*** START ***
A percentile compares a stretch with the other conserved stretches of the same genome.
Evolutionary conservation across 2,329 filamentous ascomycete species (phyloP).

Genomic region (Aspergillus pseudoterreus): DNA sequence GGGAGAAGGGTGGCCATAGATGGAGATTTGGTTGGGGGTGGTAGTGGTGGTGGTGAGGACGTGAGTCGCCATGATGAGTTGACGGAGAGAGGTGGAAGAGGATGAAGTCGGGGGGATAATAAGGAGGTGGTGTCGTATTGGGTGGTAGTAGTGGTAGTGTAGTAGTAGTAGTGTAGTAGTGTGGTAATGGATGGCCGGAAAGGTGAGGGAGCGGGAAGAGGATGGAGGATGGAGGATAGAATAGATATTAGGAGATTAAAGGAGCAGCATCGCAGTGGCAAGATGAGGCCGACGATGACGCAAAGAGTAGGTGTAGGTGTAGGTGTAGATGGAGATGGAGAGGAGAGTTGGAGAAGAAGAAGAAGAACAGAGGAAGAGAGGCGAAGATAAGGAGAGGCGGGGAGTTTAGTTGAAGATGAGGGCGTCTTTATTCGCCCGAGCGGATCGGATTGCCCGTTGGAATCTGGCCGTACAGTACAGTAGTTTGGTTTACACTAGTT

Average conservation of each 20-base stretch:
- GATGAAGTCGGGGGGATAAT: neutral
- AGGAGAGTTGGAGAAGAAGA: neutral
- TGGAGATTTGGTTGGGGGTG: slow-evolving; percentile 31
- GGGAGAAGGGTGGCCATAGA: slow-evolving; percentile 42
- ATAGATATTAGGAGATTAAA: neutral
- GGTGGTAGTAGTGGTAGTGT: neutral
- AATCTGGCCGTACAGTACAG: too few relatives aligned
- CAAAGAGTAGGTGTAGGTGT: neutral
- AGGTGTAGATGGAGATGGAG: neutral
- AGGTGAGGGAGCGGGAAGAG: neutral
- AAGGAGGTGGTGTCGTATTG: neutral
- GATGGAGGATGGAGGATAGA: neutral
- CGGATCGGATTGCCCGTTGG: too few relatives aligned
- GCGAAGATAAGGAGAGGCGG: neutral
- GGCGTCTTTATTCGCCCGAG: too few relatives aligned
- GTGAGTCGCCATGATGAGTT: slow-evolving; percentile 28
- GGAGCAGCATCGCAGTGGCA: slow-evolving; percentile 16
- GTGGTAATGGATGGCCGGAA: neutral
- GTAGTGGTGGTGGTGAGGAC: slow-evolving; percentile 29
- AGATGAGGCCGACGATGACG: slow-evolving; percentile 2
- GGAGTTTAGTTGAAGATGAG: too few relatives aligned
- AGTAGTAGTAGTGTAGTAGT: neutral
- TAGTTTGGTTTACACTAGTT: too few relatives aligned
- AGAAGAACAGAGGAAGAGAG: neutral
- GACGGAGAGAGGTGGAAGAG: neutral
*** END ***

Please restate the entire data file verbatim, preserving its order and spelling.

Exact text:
A percentile compares a stretch with the other conserved stretches of the same genome.
Evolutionary conservation across 2,329 filamentous ascomycete species (phyloP).

Genomic region (Aspergillus pseudoterreus): DNA sequence GGGAGAAGGGTGGCCATAGATGGAGATTTGGTTGGGGGTGGTAGTGGTGGTGGTGAGGACGTGAGTCGCCATGATGAGTTGACGGAGAGAGGTGGAAGAGGATGAAGTCGGGGGGATAATAAGGAGGTGGTGTCGTATTGGGTGGTAGTAGTGGTAGTGTAGTAGTAGTAGTGTAGTAGTGTGGTAATGGATGGCCGGAAAGGTGAGGGAGCGGGAAGAGGATGGAGGATGGAGGATAGAATAGATATTAGGAGATTAAAGGAGCAGCATCGCAGTGGCAAGATGAGGCCGACGATGACGCAAAGAGTAGGTGTAGGTGTAGGTGTAGATGGAGATGGAGAGGAGAGTTGGAGAAGAAGAAGAAGAACAGAGGAAGAGAGGCGAAGATAAGGAGAGGCGGGGAGTTTAGTTGAAGATGAGGGCGTCTTTATTCGCCCGAGCGGATCGGATTGCCCGTTGGAATCTGGCCGTACAGTACAGTAGTTTGGTTTACACTAGTT

Average conservation of each 20-base stretch:
- GATGAAGTCGGGGGGATAAT: neutral
- AGGAGAGTTGGAGAAGAAGA: neutral
- TGGAGATTTGGTTGGGGGTG: slow-evolving; percentile 31
- GGGAGAAGGGTGGCCATAGA: slow-evolving; percentile 42
- ATAGATATTAGGAGATTAAA: neutral
- GGTGGTAGTAGTGGTAGTGT: neutral
- AATCTGGCCGTACAGTACAG: too few relatives aligned
- CAAAGAGTAGGTGTAGGTGT: neutral
- AGGTGTAGATGGAGATGGAG: neutral
- AGGTGAGGGAGCGGGAAGAG: neutral
- AAGGAGGTGGTGTCGTATTG: neutral
- GATGGAGGATGGAGGATAGA: neutral
- CGGATCGGATTGCCCGTTGG: too few relatives aligned
- GCGAAGATAAGGAGAGGCGG: neutral
- GGCGTCTTTATTCGCCCGAG: too few relatives aligned
- GTGAGTCGCCATGATGAGTT: slow-evolving; percentile 28
- GGAGCAGCATCGCAGTGGCA: slow-evolving; percentile 16
- GTGGTAATGGATGGCCGGAA: neutral
- GTAGTGGTGGTGGTGAGGAC: slow-evolving; percentile 29
- AGATGAGGCCGACGATGACG: slow-evolving; percentile 2
- GGAGTTTAGTTGAAGATGAG: too few relatives aligned
- AGTAGTAGTAGTGTAGTAGT: neutral
- TAGTTTGGTTTACACTAGTT: too few relatives aligned
- AGAAGAACAGAGGAAGAGAG: neutral
- GACGGAGAGAGGTGGAAGAG: neutral